At the risk of overdramatizing the human condition: Have you ever seen the movie The Matrix?
It’s about a guy named Neo (played by Keanu Reeves), who discovers that he’s been inhabiting a dream world. The life he thought he was living is actually an elaborate hallucination. He’s having that hallucination while, unbeknownst to him, his actual physical body is inside a gooey, coffin-size pod—one among many pods, rows and rows of pods, each pod containing a human being absorbed in a dream. These people have been put in their pods by robot overlords and given dream lives as pacifiers.
The choice faced by Neo—to keep living a delusion or wake up to reality—is famously captured in the movie’s “red pill” scene. Neo has been contacted by rebels who have entered his dream (or, strictly speak-ing, whose avatars have entered his dream). Their leader, Morpheus (played by Laurence Fishburne), explains the situation to Neo: “You are a slave, Neo. Like everyone else, you were born into bondage, into a prison that you cannot taste or see or touch—a prison for your mind.” The prison is called the Matrix, but there’s no way to explain to Neo what the Matrix ultimately is. The only way to get the whole picture, says Morpheus, is “to see it for yourself.” He offers Neo two pills, a red one and a blue one. Neo can take the blue pill and return to his dream world, or take the red pill and break through the shroud of delusion. Neo chooses the red pill.
That’s a pretty stark choice: a life of delusion and bondage or a life of insight and freedom. In fact, it’s a choice so dramatic that you’d think a Hollywood movie is exactly where it belongs—that the choices we really get to make about how to live our lives are less momentous than this, more pedestrian. Yet when that movie came out, a number of people saw it as mirroring a choice they had actually made.
The people I’m thinking about are what you might call Western Buddhists, people in the United States and other Western countries who, for the most part, didn’t grow up Buddhist but at some point adopted Buddhism. At least they adopted a version of Buddhism, a version that had been stripped of some supernatural elements typically found in Asian Buddhism, such as belief in reincarnation and in various deities. This Western Buddhism centers on a part of Buddhist practice that in Asia is more common among monks than among laypeople: meditation, along with immersion in Buddhist philosophy. (Two of the most common Western conceptions of Buddhism—that it’s atheistic and that it revolves around meditation—are wrong; most Asian Buddhists do believe in gods, though not an omnipotent creator God, and don’t meditate.)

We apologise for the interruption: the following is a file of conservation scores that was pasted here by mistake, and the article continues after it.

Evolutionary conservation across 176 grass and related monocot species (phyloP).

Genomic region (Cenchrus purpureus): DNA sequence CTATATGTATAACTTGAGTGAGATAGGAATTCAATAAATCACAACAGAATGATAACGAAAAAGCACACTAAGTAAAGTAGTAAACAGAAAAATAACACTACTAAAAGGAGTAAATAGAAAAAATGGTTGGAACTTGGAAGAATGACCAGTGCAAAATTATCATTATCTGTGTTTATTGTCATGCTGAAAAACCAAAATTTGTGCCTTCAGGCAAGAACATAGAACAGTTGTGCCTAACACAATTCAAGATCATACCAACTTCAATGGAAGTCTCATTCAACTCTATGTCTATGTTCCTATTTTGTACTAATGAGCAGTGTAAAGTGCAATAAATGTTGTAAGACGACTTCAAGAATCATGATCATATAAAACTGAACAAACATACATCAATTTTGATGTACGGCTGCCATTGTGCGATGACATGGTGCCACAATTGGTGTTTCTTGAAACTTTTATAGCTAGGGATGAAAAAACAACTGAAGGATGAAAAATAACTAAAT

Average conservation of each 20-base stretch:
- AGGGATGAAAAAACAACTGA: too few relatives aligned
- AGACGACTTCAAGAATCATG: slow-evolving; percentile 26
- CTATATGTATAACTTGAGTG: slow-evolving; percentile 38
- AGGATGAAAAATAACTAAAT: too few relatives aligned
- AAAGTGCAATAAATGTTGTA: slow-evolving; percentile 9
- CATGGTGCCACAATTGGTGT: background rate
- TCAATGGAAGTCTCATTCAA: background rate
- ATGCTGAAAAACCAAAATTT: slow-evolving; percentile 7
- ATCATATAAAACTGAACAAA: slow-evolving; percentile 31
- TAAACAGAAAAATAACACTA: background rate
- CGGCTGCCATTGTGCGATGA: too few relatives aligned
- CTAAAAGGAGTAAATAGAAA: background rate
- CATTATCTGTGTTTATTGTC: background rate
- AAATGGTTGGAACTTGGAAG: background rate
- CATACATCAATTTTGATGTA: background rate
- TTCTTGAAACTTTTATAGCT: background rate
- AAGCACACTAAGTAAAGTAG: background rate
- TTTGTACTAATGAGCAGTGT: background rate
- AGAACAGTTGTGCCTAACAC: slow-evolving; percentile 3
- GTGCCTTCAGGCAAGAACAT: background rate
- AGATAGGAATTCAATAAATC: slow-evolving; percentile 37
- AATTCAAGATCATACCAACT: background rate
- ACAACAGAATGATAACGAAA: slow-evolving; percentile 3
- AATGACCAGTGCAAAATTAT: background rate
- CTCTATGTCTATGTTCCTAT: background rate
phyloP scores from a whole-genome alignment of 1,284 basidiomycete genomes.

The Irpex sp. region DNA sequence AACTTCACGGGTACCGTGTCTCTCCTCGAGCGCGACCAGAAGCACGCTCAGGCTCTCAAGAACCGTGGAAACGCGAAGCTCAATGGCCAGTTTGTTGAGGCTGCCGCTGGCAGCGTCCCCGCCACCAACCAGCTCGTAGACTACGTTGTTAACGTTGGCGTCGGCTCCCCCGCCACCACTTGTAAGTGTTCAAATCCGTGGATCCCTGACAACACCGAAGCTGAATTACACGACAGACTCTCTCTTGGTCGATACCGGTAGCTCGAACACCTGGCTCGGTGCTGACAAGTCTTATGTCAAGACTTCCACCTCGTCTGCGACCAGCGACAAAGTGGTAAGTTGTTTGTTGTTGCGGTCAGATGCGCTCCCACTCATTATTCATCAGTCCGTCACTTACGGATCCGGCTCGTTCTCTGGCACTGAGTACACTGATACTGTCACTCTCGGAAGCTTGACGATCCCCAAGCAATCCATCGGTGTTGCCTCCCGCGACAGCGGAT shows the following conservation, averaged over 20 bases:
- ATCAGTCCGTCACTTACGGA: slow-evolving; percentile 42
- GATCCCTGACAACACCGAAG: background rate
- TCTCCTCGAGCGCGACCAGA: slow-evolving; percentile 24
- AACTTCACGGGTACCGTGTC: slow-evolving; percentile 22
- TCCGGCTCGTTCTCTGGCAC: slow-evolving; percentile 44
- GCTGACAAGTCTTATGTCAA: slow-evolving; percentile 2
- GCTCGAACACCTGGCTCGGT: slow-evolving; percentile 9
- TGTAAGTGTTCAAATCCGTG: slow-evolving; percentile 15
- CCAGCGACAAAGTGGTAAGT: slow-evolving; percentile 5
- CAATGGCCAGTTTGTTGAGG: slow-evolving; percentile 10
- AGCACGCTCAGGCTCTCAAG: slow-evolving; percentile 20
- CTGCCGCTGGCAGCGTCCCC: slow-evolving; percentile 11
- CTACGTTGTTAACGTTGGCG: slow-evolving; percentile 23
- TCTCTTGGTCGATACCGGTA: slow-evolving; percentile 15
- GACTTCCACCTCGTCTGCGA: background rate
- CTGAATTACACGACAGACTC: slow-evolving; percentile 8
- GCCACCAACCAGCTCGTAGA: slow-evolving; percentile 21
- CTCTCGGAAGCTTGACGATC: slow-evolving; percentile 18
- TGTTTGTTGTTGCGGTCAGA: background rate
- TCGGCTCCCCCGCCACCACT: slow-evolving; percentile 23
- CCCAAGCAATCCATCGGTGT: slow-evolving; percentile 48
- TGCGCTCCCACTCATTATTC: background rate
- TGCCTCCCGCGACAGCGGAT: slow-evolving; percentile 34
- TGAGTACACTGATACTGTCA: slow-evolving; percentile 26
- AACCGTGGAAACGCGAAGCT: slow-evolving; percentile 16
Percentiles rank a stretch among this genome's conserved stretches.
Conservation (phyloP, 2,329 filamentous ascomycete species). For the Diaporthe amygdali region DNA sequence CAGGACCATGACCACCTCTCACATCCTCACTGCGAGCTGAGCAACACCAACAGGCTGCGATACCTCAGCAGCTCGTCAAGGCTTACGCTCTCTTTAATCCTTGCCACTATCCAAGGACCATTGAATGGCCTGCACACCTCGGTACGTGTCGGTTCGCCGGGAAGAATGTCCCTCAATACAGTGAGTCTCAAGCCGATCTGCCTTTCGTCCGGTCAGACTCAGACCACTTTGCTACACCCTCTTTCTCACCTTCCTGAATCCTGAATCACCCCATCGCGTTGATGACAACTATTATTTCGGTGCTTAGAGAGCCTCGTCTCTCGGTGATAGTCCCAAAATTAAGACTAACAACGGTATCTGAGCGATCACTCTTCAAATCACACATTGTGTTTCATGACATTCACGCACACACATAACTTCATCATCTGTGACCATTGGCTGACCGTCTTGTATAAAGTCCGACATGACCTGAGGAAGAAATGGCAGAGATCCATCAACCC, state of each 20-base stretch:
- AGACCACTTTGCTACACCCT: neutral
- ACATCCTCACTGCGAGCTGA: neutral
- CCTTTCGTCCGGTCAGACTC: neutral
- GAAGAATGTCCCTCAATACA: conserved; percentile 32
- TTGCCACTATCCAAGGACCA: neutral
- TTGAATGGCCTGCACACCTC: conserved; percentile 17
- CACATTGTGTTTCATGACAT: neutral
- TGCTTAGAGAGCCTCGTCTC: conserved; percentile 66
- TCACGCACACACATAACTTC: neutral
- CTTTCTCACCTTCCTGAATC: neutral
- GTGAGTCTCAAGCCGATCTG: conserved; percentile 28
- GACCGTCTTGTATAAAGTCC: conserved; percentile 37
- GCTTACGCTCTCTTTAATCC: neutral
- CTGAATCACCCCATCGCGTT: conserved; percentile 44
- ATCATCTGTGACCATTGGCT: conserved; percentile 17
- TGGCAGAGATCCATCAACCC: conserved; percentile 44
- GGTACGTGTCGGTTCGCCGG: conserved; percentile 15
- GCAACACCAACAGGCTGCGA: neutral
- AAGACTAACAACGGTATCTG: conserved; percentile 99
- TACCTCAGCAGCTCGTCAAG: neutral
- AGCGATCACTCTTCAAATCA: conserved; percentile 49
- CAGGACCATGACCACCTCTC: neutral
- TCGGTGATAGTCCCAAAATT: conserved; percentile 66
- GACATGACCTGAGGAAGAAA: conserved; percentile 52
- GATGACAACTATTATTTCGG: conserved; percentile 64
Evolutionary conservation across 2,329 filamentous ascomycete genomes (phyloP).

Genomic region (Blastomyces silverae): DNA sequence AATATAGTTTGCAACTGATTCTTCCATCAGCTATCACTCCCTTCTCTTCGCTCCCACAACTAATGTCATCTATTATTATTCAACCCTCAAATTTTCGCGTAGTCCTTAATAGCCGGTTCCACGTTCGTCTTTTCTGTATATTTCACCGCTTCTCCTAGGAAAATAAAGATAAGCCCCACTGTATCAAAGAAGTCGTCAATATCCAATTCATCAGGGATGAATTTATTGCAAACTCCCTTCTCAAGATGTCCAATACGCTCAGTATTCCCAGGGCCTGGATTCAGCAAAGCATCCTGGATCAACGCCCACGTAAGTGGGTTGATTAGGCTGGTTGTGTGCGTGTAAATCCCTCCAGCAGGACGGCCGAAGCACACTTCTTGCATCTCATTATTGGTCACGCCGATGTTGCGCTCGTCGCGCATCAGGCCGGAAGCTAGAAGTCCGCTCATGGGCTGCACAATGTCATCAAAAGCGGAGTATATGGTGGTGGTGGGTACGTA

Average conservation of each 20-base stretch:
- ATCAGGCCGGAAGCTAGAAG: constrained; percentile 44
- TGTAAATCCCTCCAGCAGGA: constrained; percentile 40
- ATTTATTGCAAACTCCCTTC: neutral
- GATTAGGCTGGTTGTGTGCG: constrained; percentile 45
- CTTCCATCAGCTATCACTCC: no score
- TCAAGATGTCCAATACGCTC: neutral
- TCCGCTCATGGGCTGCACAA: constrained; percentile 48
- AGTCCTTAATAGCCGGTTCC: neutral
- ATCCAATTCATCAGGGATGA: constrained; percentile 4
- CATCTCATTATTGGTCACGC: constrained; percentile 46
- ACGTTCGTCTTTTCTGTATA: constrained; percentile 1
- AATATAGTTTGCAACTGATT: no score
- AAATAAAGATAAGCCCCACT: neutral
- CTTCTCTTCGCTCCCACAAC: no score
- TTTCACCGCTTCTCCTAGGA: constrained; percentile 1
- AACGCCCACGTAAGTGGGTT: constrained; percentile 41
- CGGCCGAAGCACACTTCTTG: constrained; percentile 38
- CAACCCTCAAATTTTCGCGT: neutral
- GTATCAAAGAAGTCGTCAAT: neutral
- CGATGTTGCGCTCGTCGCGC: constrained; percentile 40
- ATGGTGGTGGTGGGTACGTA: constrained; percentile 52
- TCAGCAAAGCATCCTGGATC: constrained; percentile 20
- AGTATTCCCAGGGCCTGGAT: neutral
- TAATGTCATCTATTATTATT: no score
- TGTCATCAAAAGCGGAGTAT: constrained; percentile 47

These Western Buddhists, long before they watched The Matrix, had become convinced that the world as they had once seen it was a kind of illusion—not an out-and-out hallucination but a seriously warped picture of reality that in turn warped their approach to life, with bad consequences for them and the people around them. Now they felt that, thanks to meditation and Buddhist philosophy, they were seeing things more clearly. Among these people, The Matrix seemed an apt allegory of the transition they’d undergone, and so became known as a “dharma movie.” The word dharma has several meanings, including the Buddha’s teachings and the path that Buddhists should tread in response to those teachings. In the wake of The Matrix, a new shorthand for “I follow the dharma” came into currency: “I took the red pill.”
I saw The Matrix in 1999, right after it came out, and some months later I learned that I had a kind of connection to it. The movie’s direc-tors, the Wachowski siblings, had given Keanu Reeves three books to read in preparation for playing Neo. One of them was a book I had written a few years earlier, The Moral Animal: Evolutionary Psychology and Everyday Life.
I’m not sure what kind of link the directors saw between my book and The Matrix. But I know what kind of link I see. Evolutionary psychology can be described in various ways, and here’s one way I had described it in my book: It is the study of how the human brain was designed—by natural selection—to mislead us, even enslave us.
Don’t get me wrong: natural selection has its virtues, and I’d rather be created by it than not be created at all—which, so far as I can tell, are the two options this universe offers. Being a product of evolution is by no means entirely a story of enslavement and delusion. Our evolved brains empower us in many ways, and they often bless us with a basically accurate view of reality.
Still, ultimately, natural selection cares about only one thing (or, I should say, “cares”—in quotes—about only one thing, since natural selection is just a blind process, not a conscious designer). And that one thing is getting genes into the next generation. Genetically based traits that in the past contributed to genetic proliferation have flourished, while traits that didn’t have fallen by the wayside. And the traits that have survived this test include mental traits—structures and algorithms that are built into the brain and shape our everyday experience. So if you ask the question “What kinds of perceptions and thoughts and feelings guide us through life each day?” the answer, at the most basic level, isn’t “The kinds of thoughts and feelings and perceptions that give us an accurate picture of reality.” No, at the most basic level the answer is “The kinds of thoughts and feelings and perceptions that helped our ancestors get genes into the next generation.” Whether those thoughts and feelings and perceptions give us a true view of reality is, strictly speaking, beside the point. As a result, they sometimes don’t. Our brains are designed to, among other things, delude us….